There are times when we wonder if the universe lends a hand in connecting books with just the right readers. Last week, I was looking at some new arrivals when I came upon a charming picture book I’d ordered months ago that just released on March 6. “Oh, this book is adorable!” I said, remembering it from my sales meeting. I flipped through the pages near a customer who was checking out at Laura’s register. I turned the book toward them and continued, “My Pet Wants a Pet—such a great premise!”
The customer whipped her head up from signing her credit card receipt and repeated, “‘My Pet Wants a Pet?!’ My granddaughter said that exact same sentence to me on the phone not two days ago. I have to have that book.” It hadn’t even hit the shelf before selling!
Sure, it was just a coincidence. But it’s a little wild that I happened to pick up that particular book from a stack of at least 20, flip through it (which I almost never have time to do during a busy day), and happen to comment on it out loud. That grandmother is certainly not the only Flying Pig customer who will love this book, but I would lay money on her being the only one whose five-year-old granddaughter said her pet wanted a pet that week.
If this were the only time coincidences happened at the bookstore, I wouldn’t suspect larger forces at work. But serendipity strikes all the time. We’ll be chatting with a customer, responding to, say, his request for adventure nonfiction, and suddenly we’ll veer off to the mystery section and pull out a thriller set in Latvia. And the customer will say, “Hey, great, that’s perfect! We’re going to Latvia in three weeks.” Or we’ll be in the middle of chatting with an aunt seeking Chelsea Handler for her twenty-something niece, and we’ll have an impulse to hand her Moritz Thomsen’s memoir, Living Poor: A Peace Corps Chronicle. The aunt will be a little startled. “How did you know my niece is joining the Peace Corps this summer? Tell me about this book!”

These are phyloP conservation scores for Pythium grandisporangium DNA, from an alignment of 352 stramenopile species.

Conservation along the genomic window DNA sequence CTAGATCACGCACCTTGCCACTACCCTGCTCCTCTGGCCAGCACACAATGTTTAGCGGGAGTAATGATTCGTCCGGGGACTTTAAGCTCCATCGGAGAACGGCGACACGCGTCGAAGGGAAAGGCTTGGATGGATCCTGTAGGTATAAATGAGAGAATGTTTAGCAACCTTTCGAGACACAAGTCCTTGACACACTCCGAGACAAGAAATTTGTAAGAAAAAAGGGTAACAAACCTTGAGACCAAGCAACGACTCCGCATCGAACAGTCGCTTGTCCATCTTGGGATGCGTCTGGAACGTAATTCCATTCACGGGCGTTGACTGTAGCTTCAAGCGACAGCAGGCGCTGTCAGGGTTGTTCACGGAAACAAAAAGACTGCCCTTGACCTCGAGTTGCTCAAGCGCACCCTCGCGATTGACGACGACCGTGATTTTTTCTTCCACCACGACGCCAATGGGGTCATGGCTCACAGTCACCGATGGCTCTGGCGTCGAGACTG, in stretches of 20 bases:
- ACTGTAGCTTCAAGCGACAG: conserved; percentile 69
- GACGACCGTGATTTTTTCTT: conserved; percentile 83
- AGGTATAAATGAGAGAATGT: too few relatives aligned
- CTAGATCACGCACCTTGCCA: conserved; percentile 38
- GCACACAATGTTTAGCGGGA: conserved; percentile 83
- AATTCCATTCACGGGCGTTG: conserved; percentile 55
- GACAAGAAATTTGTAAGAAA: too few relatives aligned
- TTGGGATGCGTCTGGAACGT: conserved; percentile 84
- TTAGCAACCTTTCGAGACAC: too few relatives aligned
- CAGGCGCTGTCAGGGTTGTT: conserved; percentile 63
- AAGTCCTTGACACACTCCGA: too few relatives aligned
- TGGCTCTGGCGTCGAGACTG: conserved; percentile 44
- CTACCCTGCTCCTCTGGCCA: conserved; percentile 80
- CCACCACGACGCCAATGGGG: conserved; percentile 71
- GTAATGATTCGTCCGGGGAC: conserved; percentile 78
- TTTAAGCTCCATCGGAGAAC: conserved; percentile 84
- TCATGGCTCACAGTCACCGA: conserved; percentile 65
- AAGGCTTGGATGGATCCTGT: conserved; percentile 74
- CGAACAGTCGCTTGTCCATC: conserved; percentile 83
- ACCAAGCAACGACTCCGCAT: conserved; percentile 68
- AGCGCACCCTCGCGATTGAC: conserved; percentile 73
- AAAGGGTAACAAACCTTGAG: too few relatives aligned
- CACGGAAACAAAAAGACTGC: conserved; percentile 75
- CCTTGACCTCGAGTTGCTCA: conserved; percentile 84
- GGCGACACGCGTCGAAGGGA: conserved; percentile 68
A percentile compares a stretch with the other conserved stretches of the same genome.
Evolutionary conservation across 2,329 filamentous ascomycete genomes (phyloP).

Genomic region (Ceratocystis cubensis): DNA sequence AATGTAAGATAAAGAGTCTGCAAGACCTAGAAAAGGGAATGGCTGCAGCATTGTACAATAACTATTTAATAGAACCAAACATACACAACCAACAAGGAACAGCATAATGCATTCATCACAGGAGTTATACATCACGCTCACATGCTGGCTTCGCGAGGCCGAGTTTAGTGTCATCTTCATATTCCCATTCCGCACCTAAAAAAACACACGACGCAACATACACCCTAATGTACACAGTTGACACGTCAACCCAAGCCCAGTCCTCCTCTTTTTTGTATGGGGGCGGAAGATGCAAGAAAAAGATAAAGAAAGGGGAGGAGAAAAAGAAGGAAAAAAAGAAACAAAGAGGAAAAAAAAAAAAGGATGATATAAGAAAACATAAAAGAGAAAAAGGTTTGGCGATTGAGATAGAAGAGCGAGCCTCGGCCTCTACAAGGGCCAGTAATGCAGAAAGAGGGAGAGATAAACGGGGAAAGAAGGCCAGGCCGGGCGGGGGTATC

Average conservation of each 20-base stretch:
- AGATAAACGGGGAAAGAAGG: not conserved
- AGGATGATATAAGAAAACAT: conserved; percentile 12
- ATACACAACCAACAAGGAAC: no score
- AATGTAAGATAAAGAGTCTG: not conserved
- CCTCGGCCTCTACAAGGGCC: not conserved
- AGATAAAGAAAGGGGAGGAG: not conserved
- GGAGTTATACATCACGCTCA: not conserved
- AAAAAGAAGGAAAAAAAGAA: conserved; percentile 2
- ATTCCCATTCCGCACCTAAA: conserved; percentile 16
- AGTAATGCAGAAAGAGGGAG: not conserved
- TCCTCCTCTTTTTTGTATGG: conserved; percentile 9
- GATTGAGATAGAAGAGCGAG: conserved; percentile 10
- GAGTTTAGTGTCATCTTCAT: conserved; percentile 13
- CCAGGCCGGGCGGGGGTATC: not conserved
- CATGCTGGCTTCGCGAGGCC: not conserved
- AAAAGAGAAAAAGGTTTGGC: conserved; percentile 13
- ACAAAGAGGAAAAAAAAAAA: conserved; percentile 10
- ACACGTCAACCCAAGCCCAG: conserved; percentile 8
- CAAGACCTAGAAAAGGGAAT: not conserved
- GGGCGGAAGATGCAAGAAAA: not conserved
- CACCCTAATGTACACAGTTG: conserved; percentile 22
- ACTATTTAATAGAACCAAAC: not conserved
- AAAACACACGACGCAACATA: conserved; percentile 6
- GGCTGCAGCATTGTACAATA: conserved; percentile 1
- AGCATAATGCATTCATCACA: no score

A few weeks ago, there were two customers in the store, strangers to me and to each other, and I said something about Rainn Wilson’s memoir, The Bassoon King, which I’d finally gotten around to reading after a year and a half of eyeing it on my shelf at home. Turns out, both customers play the bassoon. An inconsequential coincidence, I admit, but come on!
Then there was the time I met a bookseller at a conference, got to chatting with him about his new apartment in Provincetown, and asked him how he liked it. “My husband and I really enjoy it, but the one who loves it most is our dog.” He pulled out his wallet and showed me a picture. “Oh, Molly!” I said without thinking. The guy blanched. “Her name IS Molly,” he said. “How on earth…” And we both kind of left it there. I blogged about another one of these coincidences, involving my totally useless slightly psychic ability with names at the bookstore a while back.
It’s beyond weird how often this kind of thing happens, especially with customers. Maybe coincidences are all around us, and we only pay attention to them when they’re particularly surprising. Maybe bookstores, because they contain so many worlds within worlds, attract people with worlds of experiences, making coincidences that much more likely. Whatever the reason, I suspect my colleagues across the country have their own tales of bizarre and timely collisions between bookseller, reader, and book. Want to share yours?